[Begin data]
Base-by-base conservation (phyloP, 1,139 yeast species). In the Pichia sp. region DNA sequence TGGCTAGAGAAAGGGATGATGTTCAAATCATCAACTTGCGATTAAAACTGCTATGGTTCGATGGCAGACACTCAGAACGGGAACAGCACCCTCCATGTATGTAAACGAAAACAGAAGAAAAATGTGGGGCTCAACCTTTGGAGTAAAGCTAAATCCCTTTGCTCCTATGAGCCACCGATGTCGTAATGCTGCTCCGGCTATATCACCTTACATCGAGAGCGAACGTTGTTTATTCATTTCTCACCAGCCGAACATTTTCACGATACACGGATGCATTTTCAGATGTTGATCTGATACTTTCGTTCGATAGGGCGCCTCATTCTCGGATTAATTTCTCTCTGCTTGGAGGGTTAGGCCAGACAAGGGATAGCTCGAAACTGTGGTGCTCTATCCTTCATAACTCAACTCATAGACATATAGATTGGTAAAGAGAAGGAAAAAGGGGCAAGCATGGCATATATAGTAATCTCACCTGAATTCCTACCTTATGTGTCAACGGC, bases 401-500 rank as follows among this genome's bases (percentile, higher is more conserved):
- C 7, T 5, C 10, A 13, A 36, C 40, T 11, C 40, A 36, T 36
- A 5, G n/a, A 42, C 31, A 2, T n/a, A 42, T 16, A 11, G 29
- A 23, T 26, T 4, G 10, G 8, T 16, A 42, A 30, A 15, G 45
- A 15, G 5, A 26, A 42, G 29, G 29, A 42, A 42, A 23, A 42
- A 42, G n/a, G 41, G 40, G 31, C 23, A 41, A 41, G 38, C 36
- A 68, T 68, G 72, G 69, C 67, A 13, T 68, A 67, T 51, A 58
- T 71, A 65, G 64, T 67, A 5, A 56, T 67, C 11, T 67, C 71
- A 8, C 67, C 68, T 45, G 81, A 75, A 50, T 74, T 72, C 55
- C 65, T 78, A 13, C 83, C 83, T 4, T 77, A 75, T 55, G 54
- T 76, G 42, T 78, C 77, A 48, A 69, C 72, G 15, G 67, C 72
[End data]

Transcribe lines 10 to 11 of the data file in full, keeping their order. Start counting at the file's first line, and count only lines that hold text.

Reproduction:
- C 65, T 78, A 13, C 83, C 83, T 4, T 77, A 75, T 55, G 54
- T 76, G 42, T 78, C 77, A 48, A 69, C 72, G 15, G 67, C 72